As I said in all sincerity at the outset, regardless of motive, I’m genuinely gratified that the ABA is acknowledging that we solos count — so much so, that the ABA is willing to make a play for the solo market.  Moreover, there’s no doubt that the ABA brings enormous resources to bear – more than individual bar associations or websites (like this one) can replicate.  What solos need to decide is whether  to play with the ABA.   Will the ABA deliver the value it promises —  not just now, but in the future when embracing solos may no longer be as economically or politically desirable?  More importantly, will the ABA not only provide the unique services that solos need, but represent us on issues that matter to us?

I think that from my past posts, you know where I stand on that question of joining the ABA – not going to happen now, though I continue to re-evaluate my own decision, because I do believe that organizations can change.  But I’m eager to hear from you.  My comment section is open.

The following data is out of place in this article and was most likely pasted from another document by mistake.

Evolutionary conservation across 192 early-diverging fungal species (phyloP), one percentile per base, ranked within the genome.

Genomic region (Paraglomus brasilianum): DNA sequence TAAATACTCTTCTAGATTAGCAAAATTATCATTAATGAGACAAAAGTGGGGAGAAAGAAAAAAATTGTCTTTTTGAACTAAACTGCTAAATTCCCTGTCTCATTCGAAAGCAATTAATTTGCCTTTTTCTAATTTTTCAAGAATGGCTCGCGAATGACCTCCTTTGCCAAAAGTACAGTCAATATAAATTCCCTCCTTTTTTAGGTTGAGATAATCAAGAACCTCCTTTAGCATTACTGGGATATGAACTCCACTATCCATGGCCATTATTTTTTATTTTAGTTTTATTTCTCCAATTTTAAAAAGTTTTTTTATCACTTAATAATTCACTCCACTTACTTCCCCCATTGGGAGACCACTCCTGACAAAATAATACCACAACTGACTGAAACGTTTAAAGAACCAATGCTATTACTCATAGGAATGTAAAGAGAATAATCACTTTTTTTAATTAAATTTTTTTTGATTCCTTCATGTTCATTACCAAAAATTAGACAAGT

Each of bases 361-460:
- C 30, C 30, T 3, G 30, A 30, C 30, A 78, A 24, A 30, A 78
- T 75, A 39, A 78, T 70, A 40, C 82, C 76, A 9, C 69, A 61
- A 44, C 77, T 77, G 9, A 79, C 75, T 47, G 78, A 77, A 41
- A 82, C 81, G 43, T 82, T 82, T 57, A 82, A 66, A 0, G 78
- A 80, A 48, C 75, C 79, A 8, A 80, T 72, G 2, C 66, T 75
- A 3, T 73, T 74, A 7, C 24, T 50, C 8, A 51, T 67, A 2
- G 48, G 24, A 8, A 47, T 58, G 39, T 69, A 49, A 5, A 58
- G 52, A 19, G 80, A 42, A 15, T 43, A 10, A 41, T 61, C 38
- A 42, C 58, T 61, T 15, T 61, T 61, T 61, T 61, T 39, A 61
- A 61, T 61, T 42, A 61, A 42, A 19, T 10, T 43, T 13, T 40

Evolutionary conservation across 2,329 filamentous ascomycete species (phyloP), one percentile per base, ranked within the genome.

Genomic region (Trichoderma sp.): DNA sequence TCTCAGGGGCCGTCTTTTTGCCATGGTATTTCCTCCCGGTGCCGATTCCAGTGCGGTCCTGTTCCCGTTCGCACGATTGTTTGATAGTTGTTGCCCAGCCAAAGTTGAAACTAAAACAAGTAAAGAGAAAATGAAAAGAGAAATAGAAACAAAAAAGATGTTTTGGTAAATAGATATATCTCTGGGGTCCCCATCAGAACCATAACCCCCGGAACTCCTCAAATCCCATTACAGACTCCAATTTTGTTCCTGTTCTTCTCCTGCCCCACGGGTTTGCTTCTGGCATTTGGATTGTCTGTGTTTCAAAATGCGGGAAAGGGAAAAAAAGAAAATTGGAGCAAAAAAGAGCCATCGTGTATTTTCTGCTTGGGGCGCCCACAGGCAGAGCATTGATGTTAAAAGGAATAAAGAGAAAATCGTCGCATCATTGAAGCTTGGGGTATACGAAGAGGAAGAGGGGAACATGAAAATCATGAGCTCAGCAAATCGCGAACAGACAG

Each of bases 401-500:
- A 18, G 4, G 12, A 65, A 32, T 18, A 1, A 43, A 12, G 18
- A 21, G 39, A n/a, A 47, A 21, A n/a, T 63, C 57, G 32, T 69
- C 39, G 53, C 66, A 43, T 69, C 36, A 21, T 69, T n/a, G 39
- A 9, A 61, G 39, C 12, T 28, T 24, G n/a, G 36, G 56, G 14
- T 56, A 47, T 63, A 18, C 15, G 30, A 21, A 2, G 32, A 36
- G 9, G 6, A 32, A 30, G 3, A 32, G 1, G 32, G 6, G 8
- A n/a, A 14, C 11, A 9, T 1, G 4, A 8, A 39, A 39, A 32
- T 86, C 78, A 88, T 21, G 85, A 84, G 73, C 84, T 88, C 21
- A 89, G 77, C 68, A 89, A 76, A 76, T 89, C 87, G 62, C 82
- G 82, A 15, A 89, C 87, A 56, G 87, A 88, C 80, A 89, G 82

• Carolyn, I guess I'm confused – you say “I think you know where I stand” on the question of “should we play with the ABA?” Obviously, judging from the tone of this and past posts on the ABA, you won't. But the new book you just wrote on social media was published by the ABA, and you'll be receiving royalty payments from the ABA – and you've also accepted invitations to speak, with reimbursement, at ABA-sponsored conferences. Clearly you've decided to play, at least to some extent.